Neurological System
Most of the changes that occur to the nervous system are mitigated by the mother’s posture. Carpal tunnel syndrome and de Quervain’s syndrome are often caused by her protracted neck compressing the lower cervical vertebrae, swelling in her hands, and relaxin softening the flexor and extensor retinaculum that holds the carpals in alignment.
Sciatica in early pregnancy is most likely caused by the softening effect of relaxin on the sacroiliac joints. As pregnancy progresses, sciatica is often caused by the pressure of the heavy uterus on the sciatic region, an occiput posterior presentation of the baby, tight hip rotators (especially the piriformis), the stretching of uterine ligaments, the diastasis recti, and the anterior pelvic tilt. Sciatica is rarely caused by nerve root damage or herniated discs during pregnancy.
Sleep disturbances and headaches are also brought on by her constipation, hormonal changes, and physical discomforts.

Appropriate modalities: lymphatic drainage on the arms, myofascial release, appropriate stretches, reflex treatment points, trigger point release, strain/counterstrain, and use of appropriate body mechanics.

For more information on the treatment of neurological discomforts of pregnancy, read my Prenatal Massage: A Textbook of Pregnancy, Labor, and Postpartum Bodywork (Mosby, 2008).

Reproductive System
During pregnancy, menstruation and ovulation cease and the uterus grows to five times its normal volume. What started out as an organ weighing 2 ounces becomes a 2-pound home for the baby, placenta, and amniotic sac.
A first-time mom might not be aware of it, but her uterus is contracting throughout her pregnancy. These pre-labor Braxton Hicks contractions are not labor contractions, but serve very distinct purposes: they strengthen the uterus for labor and encourage circulation between maternal and fetal circulatory systems.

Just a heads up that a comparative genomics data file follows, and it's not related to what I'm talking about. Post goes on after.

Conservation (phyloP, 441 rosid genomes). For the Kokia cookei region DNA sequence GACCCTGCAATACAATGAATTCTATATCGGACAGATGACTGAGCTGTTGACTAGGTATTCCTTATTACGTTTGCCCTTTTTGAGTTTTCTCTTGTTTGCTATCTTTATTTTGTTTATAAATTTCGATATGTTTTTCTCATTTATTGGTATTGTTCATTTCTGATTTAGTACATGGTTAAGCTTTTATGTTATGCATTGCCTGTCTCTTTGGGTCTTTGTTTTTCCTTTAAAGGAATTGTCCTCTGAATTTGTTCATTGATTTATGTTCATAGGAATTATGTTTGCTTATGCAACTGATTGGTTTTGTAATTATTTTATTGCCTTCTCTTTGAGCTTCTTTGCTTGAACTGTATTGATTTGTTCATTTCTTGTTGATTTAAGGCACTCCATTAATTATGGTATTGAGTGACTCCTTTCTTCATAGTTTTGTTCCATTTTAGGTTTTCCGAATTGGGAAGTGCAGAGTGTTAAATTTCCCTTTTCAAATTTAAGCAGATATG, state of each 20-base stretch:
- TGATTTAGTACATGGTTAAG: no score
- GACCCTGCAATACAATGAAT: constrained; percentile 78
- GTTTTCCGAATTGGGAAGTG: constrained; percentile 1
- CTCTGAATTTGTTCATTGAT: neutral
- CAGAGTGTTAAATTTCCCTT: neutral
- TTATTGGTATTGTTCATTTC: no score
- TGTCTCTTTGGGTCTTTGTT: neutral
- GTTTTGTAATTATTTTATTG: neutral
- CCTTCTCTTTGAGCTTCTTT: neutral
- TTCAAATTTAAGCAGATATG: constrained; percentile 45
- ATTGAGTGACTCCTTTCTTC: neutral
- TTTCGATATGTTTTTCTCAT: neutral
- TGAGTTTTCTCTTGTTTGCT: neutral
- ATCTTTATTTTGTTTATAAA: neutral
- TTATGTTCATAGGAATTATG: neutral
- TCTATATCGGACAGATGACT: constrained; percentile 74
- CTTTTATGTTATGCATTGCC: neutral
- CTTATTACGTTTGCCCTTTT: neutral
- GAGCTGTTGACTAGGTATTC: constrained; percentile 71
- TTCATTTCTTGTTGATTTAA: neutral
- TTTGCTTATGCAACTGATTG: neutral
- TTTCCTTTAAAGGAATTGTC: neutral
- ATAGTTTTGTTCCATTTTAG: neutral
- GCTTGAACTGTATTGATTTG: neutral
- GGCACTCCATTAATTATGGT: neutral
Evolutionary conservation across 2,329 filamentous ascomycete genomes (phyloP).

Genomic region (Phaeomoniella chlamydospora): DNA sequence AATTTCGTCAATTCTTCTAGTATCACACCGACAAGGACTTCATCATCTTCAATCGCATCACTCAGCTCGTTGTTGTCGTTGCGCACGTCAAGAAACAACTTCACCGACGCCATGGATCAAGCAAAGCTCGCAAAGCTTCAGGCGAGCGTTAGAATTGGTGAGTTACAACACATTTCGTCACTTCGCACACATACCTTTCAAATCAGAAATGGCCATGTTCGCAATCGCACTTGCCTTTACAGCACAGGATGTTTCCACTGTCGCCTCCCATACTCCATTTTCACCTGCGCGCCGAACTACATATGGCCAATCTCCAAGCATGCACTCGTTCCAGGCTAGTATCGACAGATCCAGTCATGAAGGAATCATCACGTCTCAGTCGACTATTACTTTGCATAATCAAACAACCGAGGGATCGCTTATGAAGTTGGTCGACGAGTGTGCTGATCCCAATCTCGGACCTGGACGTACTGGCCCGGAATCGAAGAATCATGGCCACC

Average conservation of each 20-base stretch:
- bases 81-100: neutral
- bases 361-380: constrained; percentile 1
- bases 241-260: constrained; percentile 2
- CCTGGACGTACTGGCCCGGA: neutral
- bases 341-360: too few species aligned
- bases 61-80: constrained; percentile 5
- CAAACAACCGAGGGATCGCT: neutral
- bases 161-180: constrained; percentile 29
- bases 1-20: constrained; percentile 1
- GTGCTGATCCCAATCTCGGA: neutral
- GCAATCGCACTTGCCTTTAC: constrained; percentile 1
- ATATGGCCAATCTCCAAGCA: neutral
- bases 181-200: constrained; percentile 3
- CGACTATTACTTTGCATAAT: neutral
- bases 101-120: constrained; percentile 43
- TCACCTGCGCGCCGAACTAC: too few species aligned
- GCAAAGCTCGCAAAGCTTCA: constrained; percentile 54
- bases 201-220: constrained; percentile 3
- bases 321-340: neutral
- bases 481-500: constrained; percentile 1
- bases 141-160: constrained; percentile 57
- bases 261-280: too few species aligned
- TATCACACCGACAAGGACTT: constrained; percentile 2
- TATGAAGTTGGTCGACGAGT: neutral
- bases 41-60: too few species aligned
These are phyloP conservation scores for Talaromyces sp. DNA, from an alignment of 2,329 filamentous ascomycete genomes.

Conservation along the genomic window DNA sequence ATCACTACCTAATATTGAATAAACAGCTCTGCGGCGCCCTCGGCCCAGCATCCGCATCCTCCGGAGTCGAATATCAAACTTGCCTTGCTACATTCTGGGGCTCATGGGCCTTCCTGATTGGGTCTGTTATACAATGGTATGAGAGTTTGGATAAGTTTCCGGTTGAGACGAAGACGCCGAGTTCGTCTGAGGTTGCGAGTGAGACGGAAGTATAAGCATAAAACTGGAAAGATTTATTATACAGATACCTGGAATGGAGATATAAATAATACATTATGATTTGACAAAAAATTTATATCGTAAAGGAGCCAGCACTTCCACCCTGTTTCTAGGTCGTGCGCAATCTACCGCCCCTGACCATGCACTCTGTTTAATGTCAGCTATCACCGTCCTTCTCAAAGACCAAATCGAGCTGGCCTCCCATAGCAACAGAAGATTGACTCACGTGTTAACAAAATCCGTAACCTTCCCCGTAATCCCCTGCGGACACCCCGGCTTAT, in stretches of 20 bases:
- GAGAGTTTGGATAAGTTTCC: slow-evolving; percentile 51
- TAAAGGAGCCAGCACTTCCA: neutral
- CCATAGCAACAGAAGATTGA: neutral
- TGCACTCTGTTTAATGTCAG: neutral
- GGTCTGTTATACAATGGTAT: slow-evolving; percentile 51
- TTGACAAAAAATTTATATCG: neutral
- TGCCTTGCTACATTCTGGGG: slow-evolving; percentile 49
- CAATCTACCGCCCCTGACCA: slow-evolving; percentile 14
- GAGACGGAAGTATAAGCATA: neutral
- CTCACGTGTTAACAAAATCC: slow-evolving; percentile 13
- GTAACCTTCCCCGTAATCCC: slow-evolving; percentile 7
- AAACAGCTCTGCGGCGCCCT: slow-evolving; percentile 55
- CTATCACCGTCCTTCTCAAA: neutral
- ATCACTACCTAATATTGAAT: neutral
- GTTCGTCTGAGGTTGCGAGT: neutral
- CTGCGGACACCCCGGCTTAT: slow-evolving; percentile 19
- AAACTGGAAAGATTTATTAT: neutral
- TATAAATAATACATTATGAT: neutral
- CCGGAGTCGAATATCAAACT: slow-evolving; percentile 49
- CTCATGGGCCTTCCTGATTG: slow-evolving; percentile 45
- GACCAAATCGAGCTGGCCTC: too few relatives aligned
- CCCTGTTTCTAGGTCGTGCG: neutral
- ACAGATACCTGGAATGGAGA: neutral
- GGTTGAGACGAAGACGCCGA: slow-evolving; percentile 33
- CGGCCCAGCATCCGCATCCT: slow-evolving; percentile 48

A new organ develops to support the baby: the placenta. This organ continues to grow and mature throughout pregnancy and serves numerous essential functions. It stores, manufactures, or elaborates the hormones (i.e., estrogen and progesterone) that support the pregnancy; it metabolizes fats, proteins, and carbohydrates so the fetus can assimilate these nutrients; it aerates fetal blood and takes waste products away; and it has bacteriostatic properties so the mother’s body doesn’t expel it.
Within the uterus, the baby is encased in an amniotic sac filled with amniotic fluid. This fluid is the perfect temperature for the growing baby; acts as a shock absorber against any trauma to the mother’s abdomen; permits the baby to grow symmetrically; prevents body parts from adhering to one another; provides a fluid environment so the baby can move its body parts; and is swallowed in small amounts to encourage and strengthen the sucking and swallowing reflexes at birth.
Bear in mind that you are not just massaging the woman on your treatment table—mother and baby are inextricably linked.

Benefits of Prenatal Massage
• Alleviates common discomforts of pregnancy.
• Decreases chronic muscle tension, normalizes joint range of motion, and restores postural balance.
• Elevates mood and encourages loving maternal care.
• Fosters deeper breathing and enhances internal respiration.
• Minimizes nausea and stimulates peristaltic activity.
• Prepares women emotionally, mentally, and physically for labor.
• Reduces pain.
• Reduces anxiety, stress, and tension.
• Speeds up venous and lymph circulation, brings nutrients to tissues, eliminates waste products, reduces swelling, eases varicose veins, and normalizes blood pressure.
• Supports a healthy in utero environment.

1. Marjorie R. Sable, “Pregnancy Interventions May Not be a Useful Measure for Research on Maternal and Child Health Outcomes,” Family Planning Perspectives 31, no. 5 (1999): 249–50.
2. Ibid.
3. Ibid.
4. Pathik D. Wadhwa, “Study Suggests Maternal Stress and Stress Hormones May Influence Fetal Brain Development,” University of Kentucky Chandler Medical Center, March 11, 1999, accessed October 2015,

Elaine Stillerman received her New York-state massage license in 1978 and began her pioneering work in prenatal massage in 1980. She is the developer and instructor of the professional certification course MotherMassage: Massage During Pregnancy and her most recent text is Modalities for Massage and Bodywork, 2nd ed. (Mosby, 2015). In 2013, she was the inaugural winner of the Alliance for Massage Therapy Education’s Educator of the Year Award and was also inducted into the World Massage Festival’s Massage Hall of Fame. Learn more at